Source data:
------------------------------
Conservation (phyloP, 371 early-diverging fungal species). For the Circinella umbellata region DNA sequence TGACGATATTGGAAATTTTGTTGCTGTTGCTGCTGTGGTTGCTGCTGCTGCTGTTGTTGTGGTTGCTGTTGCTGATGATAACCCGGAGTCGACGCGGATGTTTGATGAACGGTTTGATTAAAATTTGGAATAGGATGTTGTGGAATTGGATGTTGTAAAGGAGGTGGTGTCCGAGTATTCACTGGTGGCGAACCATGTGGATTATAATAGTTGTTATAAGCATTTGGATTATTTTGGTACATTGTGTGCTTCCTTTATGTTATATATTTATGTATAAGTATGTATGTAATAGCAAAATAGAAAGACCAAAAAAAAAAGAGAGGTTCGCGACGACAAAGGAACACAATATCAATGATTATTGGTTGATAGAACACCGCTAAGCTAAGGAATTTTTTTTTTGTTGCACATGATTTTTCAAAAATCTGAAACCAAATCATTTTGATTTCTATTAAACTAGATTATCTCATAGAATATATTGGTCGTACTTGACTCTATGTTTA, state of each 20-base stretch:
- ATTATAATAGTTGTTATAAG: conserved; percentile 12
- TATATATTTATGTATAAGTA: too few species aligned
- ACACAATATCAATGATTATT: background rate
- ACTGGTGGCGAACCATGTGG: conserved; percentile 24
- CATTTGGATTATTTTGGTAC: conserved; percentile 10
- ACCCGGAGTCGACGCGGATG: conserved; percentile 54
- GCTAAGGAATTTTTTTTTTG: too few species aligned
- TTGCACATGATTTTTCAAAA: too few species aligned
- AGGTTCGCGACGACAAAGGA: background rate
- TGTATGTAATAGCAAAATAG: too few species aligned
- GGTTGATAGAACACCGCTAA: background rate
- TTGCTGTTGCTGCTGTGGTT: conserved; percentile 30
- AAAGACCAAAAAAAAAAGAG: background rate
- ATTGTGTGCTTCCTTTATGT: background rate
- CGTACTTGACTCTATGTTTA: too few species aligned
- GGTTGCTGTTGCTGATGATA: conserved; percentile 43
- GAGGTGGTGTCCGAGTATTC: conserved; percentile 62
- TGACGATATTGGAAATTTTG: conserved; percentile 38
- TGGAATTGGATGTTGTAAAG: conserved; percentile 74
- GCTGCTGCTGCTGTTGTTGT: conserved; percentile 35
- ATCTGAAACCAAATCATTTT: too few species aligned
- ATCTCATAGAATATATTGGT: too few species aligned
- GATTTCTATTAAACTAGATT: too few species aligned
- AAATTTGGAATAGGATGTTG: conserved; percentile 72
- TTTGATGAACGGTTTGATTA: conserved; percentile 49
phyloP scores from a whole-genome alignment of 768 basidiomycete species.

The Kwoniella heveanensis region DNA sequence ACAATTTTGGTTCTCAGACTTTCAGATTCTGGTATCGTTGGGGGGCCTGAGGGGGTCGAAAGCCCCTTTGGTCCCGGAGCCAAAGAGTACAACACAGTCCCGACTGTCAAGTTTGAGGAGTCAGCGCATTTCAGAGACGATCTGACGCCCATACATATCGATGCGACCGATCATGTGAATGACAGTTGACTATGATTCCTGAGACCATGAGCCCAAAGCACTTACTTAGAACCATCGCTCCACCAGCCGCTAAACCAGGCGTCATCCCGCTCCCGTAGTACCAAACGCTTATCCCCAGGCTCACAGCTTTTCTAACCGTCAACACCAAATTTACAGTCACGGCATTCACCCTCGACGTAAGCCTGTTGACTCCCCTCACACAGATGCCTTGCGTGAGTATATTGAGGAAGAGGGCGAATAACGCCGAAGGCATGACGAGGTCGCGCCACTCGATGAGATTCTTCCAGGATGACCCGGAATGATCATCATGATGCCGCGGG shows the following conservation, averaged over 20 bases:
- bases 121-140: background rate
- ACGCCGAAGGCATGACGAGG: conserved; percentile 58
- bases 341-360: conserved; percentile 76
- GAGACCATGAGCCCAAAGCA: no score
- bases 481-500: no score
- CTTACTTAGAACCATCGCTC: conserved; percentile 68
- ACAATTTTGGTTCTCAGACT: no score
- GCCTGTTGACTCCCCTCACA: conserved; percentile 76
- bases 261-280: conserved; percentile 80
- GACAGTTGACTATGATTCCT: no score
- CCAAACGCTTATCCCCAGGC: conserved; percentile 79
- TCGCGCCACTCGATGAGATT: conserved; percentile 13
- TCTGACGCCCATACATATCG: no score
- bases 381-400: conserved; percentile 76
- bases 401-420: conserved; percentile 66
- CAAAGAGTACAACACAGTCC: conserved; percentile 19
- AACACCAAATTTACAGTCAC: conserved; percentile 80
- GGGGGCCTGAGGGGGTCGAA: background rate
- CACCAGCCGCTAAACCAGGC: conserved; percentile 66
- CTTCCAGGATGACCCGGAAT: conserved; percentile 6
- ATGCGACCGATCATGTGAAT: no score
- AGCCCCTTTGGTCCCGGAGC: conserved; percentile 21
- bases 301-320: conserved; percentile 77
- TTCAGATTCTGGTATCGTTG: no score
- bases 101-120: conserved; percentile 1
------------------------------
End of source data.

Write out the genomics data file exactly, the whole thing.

Conservation (phyloP, 371 early-diverging fungal species). For the Circinella umbellata region DNA sequence TGACGATATTGGAAATTTTGTTGCTGTTGCTGCTGTGGTTGCTGCTGCTGCTGTTGTTGTGGTTGCTGTTGCTGATGATAACCCGGAGTCGACGCGGATGTTTGATGAACGGTTTGATTAAAATTTGGAATAGGATGTTGTGGAATTGGATGTTGTAAAGGAGGTGGTGTCCGAGTATTCACTGGTGGCGAACCATGTGGATTATAATAGTTGTTATAAGCATTTGGATTATTTTGGTACATTGTGTGCTTCCTTTATGTTATATATTTATGTATAAGTATGTATGTAATAGCAAAATAGAAAGACCAAAAAAAAAAGAGAGGTTCGCGACGACAAAGGAACACAATATCAATGATTATTGGTTGATAGAACACCGCTAAGCTAAGGAATTTTTTTTTTGTTGCACATGATTTTTCAAAAATCTGAAACCAAATCATTTTGATTTCTATTAAACTAGATTATCTCATAGAATATATTGGTCGTACTTGACTCTATGTTTA, state of each 20-base stretch:
- ATTATAATAGTTGTTATAAG: conserved; percentile 12
- TATATATTTATGTATAAGTA: too few species aligned
- ACACAATATCAATGATTATT: background rate
- ACTGGTGGCGAACCATGTGG: conserved; percentile 24
- CATTTGGATTATTTTGGTAC: conserved; percentile 10
- ACCCGGAGTCGACGCGGATG: conserved; percentile 54
- GCTAAGGAATTTTTTTTTTG: too few species aligned
- TTGCACATGATTTTTCAAAA: too few species aligned
- AGGTTCGCGACGACAAAGGA: background rate
- TGTATGTAATAGCAAAATAG: too few species aligned
- GGTTGATAGAACACCGCTAA: background rate
- TTGCTGTTGCTGCTGTGGTT: conserved; percentile 30
- AAAGACCAAAAAAAAAAGAG: background rate
- ATTGTGTGCTTCCTTTATGT: background rate
- CGTACTTGACTCTATGTTTA: too few species aligned
- GGTTGCTGTTGCTGATGATA: conserved; percentile 43
- GAGGTGGTGTCCGAGTATTC: conserved; percentile 62
- TGACGATATTGGAAATTTTG: conserved; percentile 38
- TGGAATTGGATGTTGTAAAG: conserved; percentile 74
- GCTGCTGCTGCTGTTGTTGT: conserved; percentile 35
- ATCTGAAACCAAATCATTTT: too few species aligned
- ATCTCATAGAATATATTGGT: too few species aligned
- GATTTCTATTAAACTAGATT: too few species aligned
- AAATTTGGAATAGGATGTTG: conserved; percentile 72
- TTTGATGAACGGTTTGATTA: conserved; percentile 49
phyloP scores from a whole-genome alignment of 768 basidiomycete species.

The Kwoniella heveanensis region DNA sequence ACAATTTTGGTTCTCAGACTTTCAGATTCTGGTATCGTTGGGGGGCCTGAGGGGGTCGAAAGCCCCTTTGGTCCCGGAGCCAAAGAGTACAACACAGTCCCGACTGTCAAGTTTGAGGAGTCAGCGCATTTCAGAGACGATCTGACGCCCATACATATCGATGCGACCGATCATGTGAATGACAGTTGACTATGATTCCTGAGACCATGAGCCCAAAGCACTTACTTAGAACCATCGCTCCACCAGCCGCTAAACCAGGCGTCATCCCGCTCCCGTAGTACCAAACGCTTATCCCCAGGCTCACAGCTTTTCTAACCGTCAACACCAAATTTACAGTCACGGCATTCACCCTCGACGTAAGCCTGTTGACTCCCCTCACACAGATGCCTTGCGTGAGTATATTGAGGAAGAGGGCGAATAACGCCGAAGGCATGACGAGGTCGCGCCACTCGATGAGATTCTTCCAGGATGACCCGGAATGATCATCATGATGCCGCGGG shows the following conservation, averaged over 20 bases:
- bases 121-140: background rate
- ACGCCGAAGGCATGACGAGG: conserved; percentile 58
- bases 341-360: conserved; percentile 76
- GAGACCATGAGCCCAAAGCA: no score
- bases 481-500: no score
- CTTACTTAGAACCATCGCTC: conserved; percentile 68
- ACAATTTTGGTTCTCAGACT: no score
- GCCTGTTGACTCCCCTCACA: conserved; percentile 76
- bases 261-280: conserved; percentile 80
- GACAGTTGACTATGATTCCT: no score
- CCAAACGCTTATCCCCAGGC: conserved; percentile 79
- TCGCGCCACTCGATGAGATT: conserved; percentile 13
- TCTGACGCCCATACATATCG: no score
- bases 381-400: conserved; percentile 76
- bases 401-420: conserved; percentile 66
- CAAAGAGTACAACACAGTCC: conserved; percentile 19
- AACACCAAATTTACAGTCAC: conserved; percentile 80
- GGGGGCCTGAGGGGGTCGAA: background rate
- CACCAGCCGCTAAACCAGGC: conserved; percentile 66
- CTTCCAGGATGACCCGGAAT: conserved; percentile 6
- ATGCGACCGATCATGTGAAT: no score
- AGCCCCTTTGGTCCCGGAGC: conserved; percentile 21
- bases 301-320: conserved; percentile 77
- TTCAGATTCTGGTATCGTTG: no score
- bases 101-120: conserved; percentile 1